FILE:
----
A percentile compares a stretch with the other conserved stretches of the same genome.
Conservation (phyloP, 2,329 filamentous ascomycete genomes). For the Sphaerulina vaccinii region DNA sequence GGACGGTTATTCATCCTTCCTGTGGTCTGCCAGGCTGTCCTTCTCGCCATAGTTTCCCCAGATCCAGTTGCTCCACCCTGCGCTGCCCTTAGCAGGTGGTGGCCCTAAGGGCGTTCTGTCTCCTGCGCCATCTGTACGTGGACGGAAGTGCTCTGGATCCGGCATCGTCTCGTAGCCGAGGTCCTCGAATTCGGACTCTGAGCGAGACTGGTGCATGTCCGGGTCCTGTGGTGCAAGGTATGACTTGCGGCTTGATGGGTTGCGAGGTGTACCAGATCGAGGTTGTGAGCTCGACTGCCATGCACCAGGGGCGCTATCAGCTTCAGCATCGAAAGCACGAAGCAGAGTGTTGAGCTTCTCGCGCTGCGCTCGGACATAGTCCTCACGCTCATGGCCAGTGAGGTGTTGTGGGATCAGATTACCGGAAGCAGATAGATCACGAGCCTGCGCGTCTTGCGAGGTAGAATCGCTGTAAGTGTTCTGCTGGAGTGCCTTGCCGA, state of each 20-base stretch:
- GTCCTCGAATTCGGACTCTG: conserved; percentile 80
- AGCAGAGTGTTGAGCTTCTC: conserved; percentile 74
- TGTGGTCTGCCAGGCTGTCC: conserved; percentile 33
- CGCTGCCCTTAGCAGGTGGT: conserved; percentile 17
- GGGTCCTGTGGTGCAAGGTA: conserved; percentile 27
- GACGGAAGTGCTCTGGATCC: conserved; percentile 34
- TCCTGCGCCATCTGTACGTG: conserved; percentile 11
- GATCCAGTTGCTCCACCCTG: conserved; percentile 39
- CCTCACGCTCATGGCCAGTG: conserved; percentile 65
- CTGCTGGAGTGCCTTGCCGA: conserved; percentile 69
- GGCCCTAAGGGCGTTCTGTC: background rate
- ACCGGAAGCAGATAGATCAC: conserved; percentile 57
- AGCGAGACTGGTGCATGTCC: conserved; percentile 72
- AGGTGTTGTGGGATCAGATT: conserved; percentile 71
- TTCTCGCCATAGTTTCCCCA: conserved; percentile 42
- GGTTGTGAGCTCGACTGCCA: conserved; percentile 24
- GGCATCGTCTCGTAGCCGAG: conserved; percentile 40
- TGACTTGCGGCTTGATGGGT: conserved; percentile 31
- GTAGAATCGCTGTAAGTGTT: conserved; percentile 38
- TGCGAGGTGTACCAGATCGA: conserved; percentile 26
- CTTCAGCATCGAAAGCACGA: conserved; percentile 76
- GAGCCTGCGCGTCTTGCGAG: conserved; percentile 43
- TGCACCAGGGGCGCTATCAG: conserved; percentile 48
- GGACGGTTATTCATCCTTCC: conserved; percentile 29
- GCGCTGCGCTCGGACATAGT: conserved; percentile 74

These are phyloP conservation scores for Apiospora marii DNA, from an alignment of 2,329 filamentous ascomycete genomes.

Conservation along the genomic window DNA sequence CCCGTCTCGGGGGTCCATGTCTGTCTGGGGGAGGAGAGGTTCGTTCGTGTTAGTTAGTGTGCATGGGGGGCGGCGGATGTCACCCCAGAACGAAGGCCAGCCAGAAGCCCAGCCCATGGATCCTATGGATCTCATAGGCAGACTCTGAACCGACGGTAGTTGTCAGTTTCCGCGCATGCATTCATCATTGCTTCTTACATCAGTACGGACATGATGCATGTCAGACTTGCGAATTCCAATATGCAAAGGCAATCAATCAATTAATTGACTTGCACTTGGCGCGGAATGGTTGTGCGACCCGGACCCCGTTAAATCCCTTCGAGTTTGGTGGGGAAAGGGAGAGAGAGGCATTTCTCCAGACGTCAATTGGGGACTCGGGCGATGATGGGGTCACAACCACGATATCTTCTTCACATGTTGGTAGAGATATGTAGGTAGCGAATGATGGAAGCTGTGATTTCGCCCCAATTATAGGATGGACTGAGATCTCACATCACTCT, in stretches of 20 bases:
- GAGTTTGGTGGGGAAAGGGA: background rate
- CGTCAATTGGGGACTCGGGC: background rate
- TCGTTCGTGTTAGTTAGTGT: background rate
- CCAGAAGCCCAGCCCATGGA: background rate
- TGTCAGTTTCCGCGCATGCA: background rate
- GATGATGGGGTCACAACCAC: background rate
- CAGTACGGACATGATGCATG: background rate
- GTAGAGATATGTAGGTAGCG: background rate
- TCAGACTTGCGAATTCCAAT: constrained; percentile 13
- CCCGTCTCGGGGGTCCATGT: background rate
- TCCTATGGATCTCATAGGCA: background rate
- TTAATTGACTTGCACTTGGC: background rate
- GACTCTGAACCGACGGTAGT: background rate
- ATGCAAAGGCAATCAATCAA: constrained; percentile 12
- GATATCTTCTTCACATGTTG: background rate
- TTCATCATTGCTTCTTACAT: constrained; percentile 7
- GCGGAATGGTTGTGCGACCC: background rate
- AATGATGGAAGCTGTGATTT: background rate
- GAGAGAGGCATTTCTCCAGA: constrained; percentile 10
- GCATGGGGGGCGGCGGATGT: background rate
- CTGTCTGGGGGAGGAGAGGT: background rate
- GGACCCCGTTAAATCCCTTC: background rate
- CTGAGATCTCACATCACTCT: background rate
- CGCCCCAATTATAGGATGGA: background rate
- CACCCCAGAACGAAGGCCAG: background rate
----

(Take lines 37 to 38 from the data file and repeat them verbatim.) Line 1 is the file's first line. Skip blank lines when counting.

- GTAGAGATATGTAGGTAGCG: background rate
- TCAGACTTGCGAATTCCAAT: constrained; percentile 13